Thanksgiving

Many people have been sharing the things for which they are thankful. My heart is full indeed. I have many things to be thankful for, provision, protection, promotion, instruction, lightness of heart, freedom of spirit, and fullness of heart.

But, the greatest blessing God has granted me is my two children, their spouses, and my four wonderful grandchildren.

My childhood home was not religious. My parents were not happy for me when I married, nor were they very pleased when I announced coming grandchildren. My mother said she only saw the upcoming burdens of adding children to our home since we were already struggling financially. My mother-in-law decided to copy her mother-in-law and say that she had too many grandchildren. Frankly, I’ve never heard such as thing as too many grandchildren. God’s word says that children and grandchildren are a blessing both in our youth and our old age.

My father was orphaned as a child and grew up in an orphanage, so much of my ancestry has been misplaced in various public records. I’m not sure if I’ll ever have the time or the resources to find any of my Grandmother Mina Frost’s history or her family’s history. I know I’ve enjoyed having her name, my only connection to her. I’ve always loved her father’s name, unusual to my generation, but probably common to his. My great-grandfather’s name was Major Frost.

My mother’s family is large, but was never close, at least not close to us. My ex-husband’s family was not loving or kind, at least not to me and my children, especially after the divorce. We were forgotten to them.

Many in my former church family were not supportive of me and my children after the divorce. I can’t worry about them. They must walk their own path. But, there were a group of brothers and sisters in the Lord who stood with me and my children. Some of those have gone to be with the Lord in Heaven. But, those who remain have stayed as true friends to me and my family. Thankfully, God has also blessed us with many brand new friends in the last year.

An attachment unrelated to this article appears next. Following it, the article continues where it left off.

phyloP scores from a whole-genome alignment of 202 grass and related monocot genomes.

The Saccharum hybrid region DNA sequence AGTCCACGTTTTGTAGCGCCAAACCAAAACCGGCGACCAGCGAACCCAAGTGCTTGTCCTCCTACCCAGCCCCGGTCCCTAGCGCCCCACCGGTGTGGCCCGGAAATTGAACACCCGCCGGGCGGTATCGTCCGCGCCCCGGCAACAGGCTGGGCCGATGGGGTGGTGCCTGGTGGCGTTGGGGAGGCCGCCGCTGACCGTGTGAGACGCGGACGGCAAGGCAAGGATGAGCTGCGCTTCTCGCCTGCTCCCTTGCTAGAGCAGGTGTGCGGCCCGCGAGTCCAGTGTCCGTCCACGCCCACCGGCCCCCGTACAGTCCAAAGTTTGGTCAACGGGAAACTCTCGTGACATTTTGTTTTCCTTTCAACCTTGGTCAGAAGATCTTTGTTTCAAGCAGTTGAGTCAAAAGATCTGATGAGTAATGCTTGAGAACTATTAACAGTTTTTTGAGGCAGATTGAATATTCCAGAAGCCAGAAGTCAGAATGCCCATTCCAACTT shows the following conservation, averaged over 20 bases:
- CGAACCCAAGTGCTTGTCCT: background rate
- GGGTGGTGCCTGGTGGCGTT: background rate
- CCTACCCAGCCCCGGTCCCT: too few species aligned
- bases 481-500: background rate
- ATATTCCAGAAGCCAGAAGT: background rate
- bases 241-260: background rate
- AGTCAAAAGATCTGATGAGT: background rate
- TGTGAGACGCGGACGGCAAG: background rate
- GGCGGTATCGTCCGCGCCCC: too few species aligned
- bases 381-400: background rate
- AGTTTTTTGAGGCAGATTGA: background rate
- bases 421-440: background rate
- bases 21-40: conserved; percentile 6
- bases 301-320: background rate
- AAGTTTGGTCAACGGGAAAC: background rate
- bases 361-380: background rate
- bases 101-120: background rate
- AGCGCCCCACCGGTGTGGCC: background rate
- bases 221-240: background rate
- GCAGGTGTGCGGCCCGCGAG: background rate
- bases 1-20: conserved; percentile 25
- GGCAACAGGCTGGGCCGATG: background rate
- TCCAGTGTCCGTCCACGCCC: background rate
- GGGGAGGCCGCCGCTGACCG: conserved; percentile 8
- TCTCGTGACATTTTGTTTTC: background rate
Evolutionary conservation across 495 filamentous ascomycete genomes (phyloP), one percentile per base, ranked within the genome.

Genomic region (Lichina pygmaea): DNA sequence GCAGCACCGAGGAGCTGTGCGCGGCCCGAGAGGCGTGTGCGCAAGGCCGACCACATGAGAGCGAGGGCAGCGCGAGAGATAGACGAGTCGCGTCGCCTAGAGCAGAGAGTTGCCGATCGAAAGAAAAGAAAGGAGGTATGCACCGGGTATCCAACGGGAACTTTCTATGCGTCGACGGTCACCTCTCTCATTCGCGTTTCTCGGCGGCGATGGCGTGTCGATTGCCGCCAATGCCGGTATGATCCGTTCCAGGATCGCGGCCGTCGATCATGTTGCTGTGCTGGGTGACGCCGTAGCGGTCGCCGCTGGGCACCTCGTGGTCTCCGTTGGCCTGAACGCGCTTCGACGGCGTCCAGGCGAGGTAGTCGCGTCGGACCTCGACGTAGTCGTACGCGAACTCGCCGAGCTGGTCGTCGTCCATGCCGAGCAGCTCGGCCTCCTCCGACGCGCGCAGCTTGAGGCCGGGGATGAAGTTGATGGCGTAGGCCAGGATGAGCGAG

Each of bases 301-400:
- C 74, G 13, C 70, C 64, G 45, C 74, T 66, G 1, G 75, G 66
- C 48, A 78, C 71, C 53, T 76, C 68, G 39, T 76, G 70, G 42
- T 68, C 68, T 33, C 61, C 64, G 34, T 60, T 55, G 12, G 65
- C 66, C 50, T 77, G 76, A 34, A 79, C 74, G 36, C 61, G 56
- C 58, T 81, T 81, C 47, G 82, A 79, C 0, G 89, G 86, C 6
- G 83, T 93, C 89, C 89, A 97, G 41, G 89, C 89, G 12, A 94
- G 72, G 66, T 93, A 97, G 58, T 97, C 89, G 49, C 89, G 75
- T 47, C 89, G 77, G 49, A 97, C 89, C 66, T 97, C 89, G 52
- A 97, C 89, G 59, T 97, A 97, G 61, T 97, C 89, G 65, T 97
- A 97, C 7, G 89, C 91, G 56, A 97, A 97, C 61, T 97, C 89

But, in all of this, I am most thankful that God received this little girl from a family that wanted no part of him. He called me out of generations of unbelief. He made a place for me in His family. Then, despite the fact my husband and the father of my children also rejected him, God blessed me with two wonderful children. That son and daughter married. My son and his wife have three children and my daughter and her husband have one child. Now, it is not just me standing alone serving God. Now it is me, my children, their spouses, and my grandchildren, standing together in the Spirit of God and serving him. We may be in different geographic locations, but we stand in agreement in our service to God, our Father.

 

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Book Review for Spiritual Wisdom for a Happier Life by Mark W Baker, Ph.D

Wisdom is something we all seek at some point in life, usually to help us deal with problems or seek success in some area. Mark W. Baker Ph.D. is a clinical psychologist who attempts to offer some spiritual wisdom in this book. He has divided the book into eight major sections ranging from hurt and suffering to love. Each section has a variety of chapters addressing different subtopics and each chapter addresses its topic by scripture reference along with an example of either his personal life or that of a client. Sometimes he’s able to offer a situation that found a resolution, but sometimes the person he uses as an example may need to work through their circumstances for a long time to come. But, his use of both professional advice paired with brief scripture references offers a helpful foundation from which readers can glean guidance, if not a personal solution.

Disclosure: I have the privilege of receiving free books from Revell Books, a division of Baker Publishing Group, in exchange for a completely honest book review.

Dangerous Illusions Book Review